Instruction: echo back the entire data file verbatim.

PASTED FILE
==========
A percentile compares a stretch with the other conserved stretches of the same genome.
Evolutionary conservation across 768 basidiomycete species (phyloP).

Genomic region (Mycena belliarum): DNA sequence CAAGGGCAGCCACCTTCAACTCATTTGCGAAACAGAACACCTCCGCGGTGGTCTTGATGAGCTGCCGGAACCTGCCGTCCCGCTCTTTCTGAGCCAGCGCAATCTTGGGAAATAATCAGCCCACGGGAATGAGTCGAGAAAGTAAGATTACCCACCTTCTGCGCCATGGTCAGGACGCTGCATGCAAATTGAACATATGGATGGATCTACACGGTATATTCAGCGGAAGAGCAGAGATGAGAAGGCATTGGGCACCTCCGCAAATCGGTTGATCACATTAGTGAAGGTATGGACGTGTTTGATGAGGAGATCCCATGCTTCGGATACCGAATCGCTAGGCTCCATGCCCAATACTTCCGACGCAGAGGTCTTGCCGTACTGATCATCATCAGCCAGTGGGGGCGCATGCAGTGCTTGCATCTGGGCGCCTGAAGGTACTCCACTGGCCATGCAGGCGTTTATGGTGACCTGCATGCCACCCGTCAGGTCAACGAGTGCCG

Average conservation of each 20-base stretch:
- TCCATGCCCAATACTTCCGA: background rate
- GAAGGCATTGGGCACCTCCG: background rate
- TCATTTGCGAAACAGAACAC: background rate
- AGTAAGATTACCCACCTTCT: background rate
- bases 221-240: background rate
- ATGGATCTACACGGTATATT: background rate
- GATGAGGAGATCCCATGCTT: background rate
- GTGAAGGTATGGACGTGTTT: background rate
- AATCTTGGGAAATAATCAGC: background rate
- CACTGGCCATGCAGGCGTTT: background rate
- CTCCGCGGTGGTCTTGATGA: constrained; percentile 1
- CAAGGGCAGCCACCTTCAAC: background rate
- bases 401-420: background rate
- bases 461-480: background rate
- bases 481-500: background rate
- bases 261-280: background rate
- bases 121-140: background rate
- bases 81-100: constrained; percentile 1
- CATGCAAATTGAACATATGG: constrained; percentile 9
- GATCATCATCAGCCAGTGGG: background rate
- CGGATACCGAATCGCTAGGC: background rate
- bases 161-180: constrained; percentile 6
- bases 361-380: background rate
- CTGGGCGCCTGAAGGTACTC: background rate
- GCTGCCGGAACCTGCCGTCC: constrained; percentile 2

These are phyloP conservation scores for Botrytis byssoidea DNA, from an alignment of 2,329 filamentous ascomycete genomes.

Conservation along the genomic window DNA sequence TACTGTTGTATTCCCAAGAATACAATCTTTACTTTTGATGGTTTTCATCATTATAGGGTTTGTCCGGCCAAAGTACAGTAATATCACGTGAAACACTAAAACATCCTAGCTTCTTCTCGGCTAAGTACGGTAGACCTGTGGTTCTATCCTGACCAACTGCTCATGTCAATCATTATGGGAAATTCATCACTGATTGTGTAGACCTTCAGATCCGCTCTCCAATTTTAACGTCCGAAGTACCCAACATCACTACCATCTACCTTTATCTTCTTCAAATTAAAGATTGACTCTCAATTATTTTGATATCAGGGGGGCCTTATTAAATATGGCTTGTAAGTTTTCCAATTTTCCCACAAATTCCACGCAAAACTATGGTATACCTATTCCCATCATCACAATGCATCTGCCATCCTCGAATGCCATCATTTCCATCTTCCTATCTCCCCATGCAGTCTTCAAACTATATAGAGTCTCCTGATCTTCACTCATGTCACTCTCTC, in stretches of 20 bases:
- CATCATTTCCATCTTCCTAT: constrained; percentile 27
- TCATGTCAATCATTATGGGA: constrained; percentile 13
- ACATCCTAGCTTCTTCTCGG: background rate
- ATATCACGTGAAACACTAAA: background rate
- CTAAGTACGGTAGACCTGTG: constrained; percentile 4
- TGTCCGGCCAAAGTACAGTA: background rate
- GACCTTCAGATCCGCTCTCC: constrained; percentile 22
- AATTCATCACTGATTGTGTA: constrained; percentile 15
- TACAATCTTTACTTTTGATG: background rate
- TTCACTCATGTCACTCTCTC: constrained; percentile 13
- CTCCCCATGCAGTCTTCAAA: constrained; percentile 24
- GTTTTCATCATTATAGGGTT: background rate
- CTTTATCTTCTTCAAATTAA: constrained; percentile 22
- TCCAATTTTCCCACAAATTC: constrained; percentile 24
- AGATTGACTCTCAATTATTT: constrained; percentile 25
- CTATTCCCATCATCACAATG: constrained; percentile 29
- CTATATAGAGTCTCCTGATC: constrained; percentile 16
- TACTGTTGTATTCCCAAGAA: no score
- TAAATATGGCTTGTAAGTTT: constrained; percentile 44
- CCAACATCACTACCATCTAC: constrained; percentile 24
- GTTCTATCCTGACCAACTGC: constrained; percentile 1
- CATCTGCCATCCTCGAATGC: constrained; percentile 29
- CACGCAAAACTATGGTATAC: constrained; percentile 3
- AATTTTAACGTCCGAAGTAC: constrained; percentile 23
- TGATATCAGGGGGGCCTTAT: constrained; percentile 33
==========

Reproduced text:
A percentile compares a stretch with the other conserved stretches of the same genome.
Evolutionary conservation across 768 basidiomycete species (phyloP).

Genomic region (Mycena belliarum): DNA sequence CAAGGGCAGCCACCTTCAACTCATTTGCGAAACAGAACACCTCCGCGGTGGTCTTGATGAGCTGCCGGAACCTGCCGTCCCGCTCTTTCTGAGCCAGCGCAATCTTGGGAAATAATCAGCCCACGGGAATGAGTCGAGAAAGTAAGATTACCCACCTTCTGCGCCATGGTCAGGACGCTGCATGCAAATTGAACATATGGATGGATCTACACGGTATATTCAGCGGAAGAGCAGAGATGAGAAGGCATTGGGCACCTCCGCAAATCGGTTGATCACATTAGTGAAGGTATGGACGTGTTTGATGAGGAGATCCCATGCTTCGGATACCGAATCGCTAGGCTCCATGCCCAATACTTCCGACGCAGAGGTCTTGCCGTACTGATCATCATCAGCCAGTGGGGGCGCATGCAGTGCTTGCATCTGGGCGCCTGAAGGTACTCCACTGGCCATGCAGGCGTTTATGGTGACCTGCATGCCACCCGTCAGGTCAACGAGTGCCG

Average conservation of each 20-base stretch:
- TCCATGCCCAATACTTCCGA: background rate
- GAAGGCATTGGGCACCTCCG: background rate
- TCATTTGCGAAACAGAACAC: background rate
- AGTAAGATTACCCACCTTCT: background rate
- bases 221-240: background rate
- ATGGATCTACACGGTATATT: background rate
- GATGAGGAGATCCCATGCTT: background rate
- GTGAAGGTATGGACGTGTTT: background rate
- AATCTTGGGAAATAATCAGC: background rate
- CACTGGCCATGCAGGCGTTT: background rate
- CTCCGCGGTGGTCTTGATGA: constrained; percentile 1
- CAAGGGCAGCCACCTTCAAC: background rate
- bases 401-420: background rate
- bases 461-480: background rate
- bases 481-500: background rate
- bases 261-280: background rate
- bases 121-140: background rate
- bases 81-100: constrained; percentile 1
- CATGCAAATTGAACATATGG: constrained; percentile 9
- GATCATCATCAGCCAGTGGG: background rate
- CGGATACCGAATCGCTAGGC: background rate
- bases 161-180: constrained; percentile 6
- bases 361-380: background rate
- CTGGGCGCCTGAAGGTACTC: background rate
- GCTGCCGGAACCTGCCGTCC: constrained; percentile 2

These are phyloP conservation scores for Botrytis byssoidea DNA, from an alignment of 2,329 filamentous ascomycete genomes.

Conservation along the genomic window DNA sequence TACTGTTGTATTCCCAAGAATACAATCTTTACTTTTGATGGTTTTCATCATTATAGGGTTTGTCCGGCCAAAGTACAGTAATATCACGTGAAACACTAAAACATCCTAGCTTCTTCTCGGCTAAGTACGGTAGACCTGTGGTTCTATCCTGACCAACTGCTCATGTCAATCATTATGGGAAATTCATCACTGATTGTGTAGACCTTCAGATCCGCTCTCCAATTTTAACGTCCGAAGTACCCAACATCACTACCATCTACCTTTATCTTCTTCAAATTAAAGATTGACTCTCAATTATTTTGATATCAGGGGGGCCTTATTAAATATGGCTTGTAAGTTTTCCAATTTTCCCACAAATTCCACGCAAAACTATGGTATACCTATTCCCATCATCACAATGCATCTGCCATCCTCGAATGCCATCATTTCCATCTTCCTATCTCCCCATGCAGTCTTCAAACTATATAGAGTCTCCTGATCTTCACTCATGTCACTCTCTC, in stretches of 20 bases:
- CATCATTTCCATCTTCCTAT: constrained; percentile 27
- TCATGTCAATCATTATGGGA: constrained; percentile 13
- ACATCCTAGCTTCTTCTCGG: background rate
- ATATCACGTGAAACACTAAA: background rate
- CTAAGTACGGTAGACCTGTG: constrained; percentile 4
- TGTCCGGCCAAAGTACAGTA: background rate
- GACCTTCAGATCCGCTCTCC: constrained; percentile 22
- AATTCATCACTGATTGTGTA: constrained; percentile 15
- TACAATCTTTACTTTTGATG: background rate
- TTCACTCATGTCACTCTCTC: constrained; percentile 13
- CTCCCCATGCAGTCTTCAAA: constrained; percentile 24
- GTTTTCATCATTATAGGGTT: background rate
- CTTTATCTTCTTCAAATTAA: constrained; percentile 22
- TCCAATTTTCCCACAAATTC: constrained; percentile 24
- AGATTGACTCTCAATTATTT: constrained; percentile 25
- CTATTCCCATCATCACAATG: constrained; percentile 29
- CTATATAGAGTCTCCTGATC: constrained; percentile 16
- TACTGTTGTATTCCCAAGAA: no score
- TAAATATGGCTTGTAAGTTT: constrained; percentile 44
- CCAACATCACTACCATCTAC: constrained; percentile 24
- GTTCTATCCTGACCAACTGC: constrained; percentile 1
- CATCTGCCATCCTCGAATGC: constrained; percentile 29
- CACGCAAAACTATGGTATAC: constrained; percentile 3
- AATTTTAACGTCCGAAGTAC: constrained; percentile 23
- TGATATCAGGGGGGCCTTAT: constrained; percentile 33